Some moved on to provincial politics, like Conservatives Patrick Brown and Brian Jean, now leading conservative parties in Ontario and Alberta.
Others, like the NDP's Alexandrine Latendresse, who was among the young MPs from Quebec who were swept onto Parliament Hill in 2011, say the cut-and-thrust of the House of Commons has lost its appeal.
Still others say they want to spend more time with family, like Justice Minister Peter MacKay and Industry Minister James Moore, who just announced on Friday he won't run again.
Whatever their stated reasons, many political observers wonder whether money is also among them.
Departing MPs are eligible for severance and pension payments that can top six figures; recent changes to how pensions will be paid have fuelled speculation that many are getting out while the getting is good.
"I try not to be cynical; people give me a good reason and looking at MacKay and Moore in particular, that they've got young kids seems to me like a reasonable reason," said Aaron Wudrick, the federal director of the Canadian Taxpayers Federation.
"But objectively speaking, there's no question that anybody who leaves now ... they will be objectively better off. "
MPs who serve out their terms and don't run again are entitled to severance worth 50 per cent of their salary.
That's a minimum payout of $83,700 for those earning the base MP salary of $167,400. Cabinet ministers like Moore and MacKay make $244,500 a year, which means severance of $122,250.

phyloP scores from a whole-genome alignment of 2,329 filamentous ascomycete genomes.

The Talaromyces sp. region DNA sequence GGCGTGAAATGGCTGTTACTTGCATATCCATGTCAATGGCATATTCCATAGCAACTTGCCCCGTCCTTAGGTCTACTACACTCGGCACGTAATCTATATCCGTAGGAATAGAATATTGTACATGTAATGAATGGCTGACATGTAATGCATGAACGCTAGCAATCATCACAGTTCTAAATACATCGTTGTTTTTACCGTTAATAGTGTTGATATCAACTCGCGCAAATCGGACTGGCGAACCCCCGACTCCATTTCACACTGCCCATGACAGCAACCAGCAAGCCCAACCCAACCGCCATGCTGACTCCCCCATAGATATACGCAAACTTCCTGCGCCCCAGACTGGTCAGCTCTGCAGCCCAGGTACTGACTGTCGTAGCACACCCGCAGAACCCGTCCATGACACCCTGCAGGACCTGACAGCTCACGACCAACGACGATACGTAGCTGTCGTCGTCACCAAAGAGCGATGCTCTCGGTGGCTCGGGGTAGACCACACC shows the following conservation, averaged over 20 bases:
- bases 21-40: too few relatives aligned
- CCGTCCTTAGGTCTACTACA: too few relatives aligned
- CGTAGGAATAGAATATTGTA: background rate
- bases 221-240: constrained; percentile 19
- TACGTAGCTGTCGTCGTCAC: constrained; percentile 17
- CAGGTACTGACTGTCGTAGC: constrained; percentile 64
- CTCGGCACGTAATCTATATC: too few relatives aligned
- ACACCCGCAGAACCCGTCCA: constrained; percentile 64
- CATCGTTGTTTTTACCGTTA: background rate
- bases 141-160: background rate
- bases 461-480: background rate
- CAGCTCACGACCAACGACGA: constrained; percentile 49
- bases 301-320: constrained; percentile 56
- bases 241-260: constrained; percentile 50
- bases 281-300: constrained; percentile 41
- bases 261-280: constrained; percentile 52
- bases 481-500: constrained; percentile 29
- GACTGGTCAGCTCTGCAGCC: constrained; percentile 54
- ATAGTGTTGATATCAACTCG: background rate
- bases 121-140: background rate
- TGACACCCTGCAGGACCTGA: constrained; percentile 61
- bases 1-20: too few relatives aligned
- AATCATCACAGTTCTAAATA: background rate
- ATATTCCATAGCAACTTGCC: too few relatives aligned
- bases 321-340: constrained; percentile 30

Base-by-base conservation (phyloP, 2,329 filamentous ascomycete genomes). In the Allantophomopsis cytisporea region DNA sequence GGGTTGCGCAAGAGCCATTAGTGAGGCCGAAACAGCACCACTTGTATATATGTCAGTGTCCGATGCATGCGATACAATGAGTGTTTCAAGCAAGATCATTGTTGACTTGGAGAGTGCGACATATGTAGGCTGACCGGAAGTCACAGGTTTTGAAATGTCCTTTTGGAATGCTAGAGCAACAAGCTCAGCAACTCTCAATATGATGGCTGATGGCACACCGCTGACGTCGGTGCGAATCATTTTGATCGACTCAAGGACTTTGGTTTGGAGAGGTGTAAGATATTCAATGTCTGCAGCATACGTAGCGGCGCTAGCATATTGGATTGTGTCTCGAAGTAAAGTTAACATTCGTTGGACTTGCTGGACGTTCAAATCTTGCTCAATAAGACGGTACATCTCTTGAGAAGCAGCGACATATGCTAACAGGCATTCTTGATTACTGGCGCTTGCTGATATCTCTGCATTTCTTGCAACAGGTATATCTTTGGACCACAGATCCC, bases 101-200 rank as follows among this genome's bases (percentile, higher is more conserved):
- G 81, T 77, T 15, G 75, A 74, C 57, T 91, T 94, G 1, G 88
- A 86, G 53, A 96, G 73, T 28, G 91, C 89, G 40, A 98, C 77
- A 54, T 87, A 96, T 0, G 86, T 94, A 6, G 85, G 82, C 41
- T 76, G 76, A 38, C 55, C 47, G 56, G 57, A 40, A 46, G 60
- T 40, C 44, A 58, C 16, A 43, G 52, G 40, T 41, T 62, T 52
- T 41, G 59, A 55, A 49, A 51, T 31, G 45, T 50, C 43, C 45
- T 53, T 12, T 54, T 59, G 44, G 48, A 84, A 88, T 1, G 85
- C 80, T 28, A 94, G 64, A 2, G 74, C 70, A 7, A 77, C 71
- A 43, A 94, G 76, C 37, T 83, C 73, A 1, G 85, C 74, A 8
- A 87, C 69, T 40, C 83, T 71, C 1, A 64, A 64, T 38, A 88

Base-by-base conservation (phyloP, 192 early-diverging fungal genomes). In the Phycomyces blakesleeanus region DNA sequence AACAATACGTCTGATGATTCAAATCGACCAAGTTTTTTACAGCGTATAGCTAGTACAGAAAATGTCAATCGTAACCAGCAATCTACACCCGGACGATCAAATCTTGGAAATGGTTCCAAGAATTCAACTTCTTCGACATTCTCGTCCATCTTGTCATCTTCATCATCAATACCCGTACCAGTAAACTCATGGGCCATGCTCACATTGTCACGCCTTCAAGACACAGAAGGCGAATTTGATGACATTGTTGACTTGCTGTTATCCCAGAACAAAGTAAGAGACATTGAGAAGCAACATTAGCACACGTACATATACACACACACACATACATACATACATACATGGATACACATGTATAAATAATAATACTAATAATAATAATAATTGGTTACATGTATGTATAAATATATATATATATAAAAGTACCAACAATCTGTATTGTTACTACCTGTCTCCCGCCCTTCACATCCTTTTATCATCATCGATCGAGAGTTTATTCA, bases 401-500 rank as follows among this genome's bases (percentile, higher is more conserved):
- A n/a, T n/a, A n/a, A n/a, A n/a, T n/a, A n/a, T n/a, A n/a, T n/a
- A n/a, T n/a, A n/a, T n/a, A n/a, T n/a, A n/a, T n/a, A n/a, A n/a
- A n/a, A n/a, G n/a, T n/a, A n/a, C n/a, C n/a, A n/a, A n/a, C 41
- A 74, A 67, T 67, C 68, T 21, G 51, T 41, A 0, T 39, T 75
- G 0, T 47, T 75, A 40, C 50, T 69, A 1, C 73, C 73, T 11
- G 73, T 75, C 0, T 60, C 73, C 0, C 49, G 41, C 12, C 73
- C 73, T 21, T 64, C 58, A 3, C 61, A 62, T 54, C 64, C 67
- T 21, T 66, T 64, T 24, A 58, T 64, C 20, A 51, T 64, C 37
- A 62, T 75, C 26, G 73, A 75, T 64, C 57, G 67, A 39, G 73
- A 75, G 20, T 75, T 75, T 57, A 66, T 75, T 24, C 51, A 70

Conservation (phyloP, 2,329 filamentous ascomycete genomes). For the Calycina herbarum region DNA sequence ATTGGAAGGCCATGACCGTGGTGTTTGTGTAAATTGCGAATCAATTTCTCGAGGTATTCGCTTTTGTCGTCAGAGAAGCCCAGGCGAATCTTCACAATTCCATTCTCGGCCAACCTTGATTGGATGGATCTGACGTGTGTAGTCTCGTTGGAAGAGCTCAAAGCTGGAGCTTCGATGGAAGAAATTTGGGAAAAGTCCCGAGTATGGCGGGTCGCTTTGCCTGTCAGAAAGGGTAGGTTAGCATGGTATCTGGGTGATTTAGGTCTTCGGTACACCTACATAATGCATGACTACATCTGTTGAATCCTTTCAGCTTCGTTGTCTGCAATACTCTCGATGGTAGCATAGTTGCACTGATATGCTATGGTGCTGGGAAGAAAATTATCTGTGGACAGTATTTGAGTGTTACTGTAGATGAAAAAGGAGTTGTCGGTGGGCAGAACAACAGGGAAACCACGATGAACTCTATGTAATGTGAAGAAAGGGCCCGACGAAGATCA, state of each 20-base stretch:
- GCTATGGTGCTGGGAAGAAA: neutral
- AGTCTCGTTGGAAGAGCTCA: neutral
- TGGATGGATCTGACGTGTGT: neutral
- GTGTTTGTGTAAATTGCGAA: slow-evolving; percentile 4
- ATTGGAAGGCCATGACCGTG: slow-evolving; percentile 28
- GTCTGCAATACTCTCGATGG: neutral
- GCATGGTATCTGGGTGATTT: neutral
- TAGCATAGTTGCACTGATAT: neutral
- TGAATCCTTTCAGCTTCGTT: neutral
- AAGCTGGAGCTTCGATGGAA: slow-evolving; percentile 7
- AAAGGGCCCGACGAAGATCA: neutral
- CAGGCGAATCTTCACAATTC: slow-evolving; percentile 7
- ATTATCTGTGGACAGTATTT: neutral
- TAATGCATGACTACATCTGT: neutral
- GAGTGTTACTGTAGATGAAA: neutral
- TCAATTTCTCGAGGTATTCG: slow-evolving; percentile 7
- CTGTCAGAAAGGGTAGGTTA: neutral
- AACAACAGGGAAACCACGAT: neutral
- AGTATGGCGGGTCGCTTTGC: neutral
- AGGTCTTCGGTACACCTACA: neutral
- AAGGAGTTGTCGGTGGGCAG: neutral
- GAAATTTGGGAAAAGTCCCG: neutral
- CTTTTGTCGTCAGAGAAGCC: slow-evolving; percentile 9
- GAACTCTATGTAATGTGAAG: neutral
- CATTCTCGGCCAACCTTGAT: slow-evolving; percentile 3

The same goes for those who run again and lose.
Severance payouts after the 2011 election totalled $4.3 million, the Canadian Taxpayers Federation calculated.
"You could argue you've run for office, you intend to continue working but you're defeated, so then maybe severance is reasonable because you're looking for work when you were not planning to," Wudrick said.
"But we do kind of raise our eyebrow at the idea that a member of Parliament can get severance with a pre-planned departure."
MPs like former foreign affairs minister John Baird, who quit mid-session and vacated his seat almost immediately, don't receive severance, but still have access to a pension at age 55.
To be eligible for a pension, an MP must have served six years.
In 2013-2014, the average annual allowance for former MPs was $59,974, according to a Treasury Board report.
Current MPs who are eligible for a pension right now and who aren't running again — or who run again and lose — can collect a pension beginning at age 55.
But changes made to the plan three years ago come into effect at the end of this year, and include increasing the age an MP can start collecting their pension to 65 from 55.
That's only for those elected for the first time this fall. It gets more complicated for those who win re-election.
Their pension payments will be calculated on the number of years they served both before and after Dec. 31, 2015. The portion owing on service up to 2015 is available once they turn 55, the rest at 65.
They can start collecting that portion at 55 too, but will pay a one per cent penalty each year until they turn 65.
Meanwhile, the six-year-service rule remains in effect.
There are 133 current MPs who wouldn't qualify for a pension until after the October vote at the earliest. But Wudrick said it's unclear how much of a financial calculation any MP is making in deciding whether to run.
The number not running is about the same as before two other landmark campaigns in recent history — 1993 and 2004, he noted.
"So maybe it's question of people reassessing their political prospects rather than how much money can I get."
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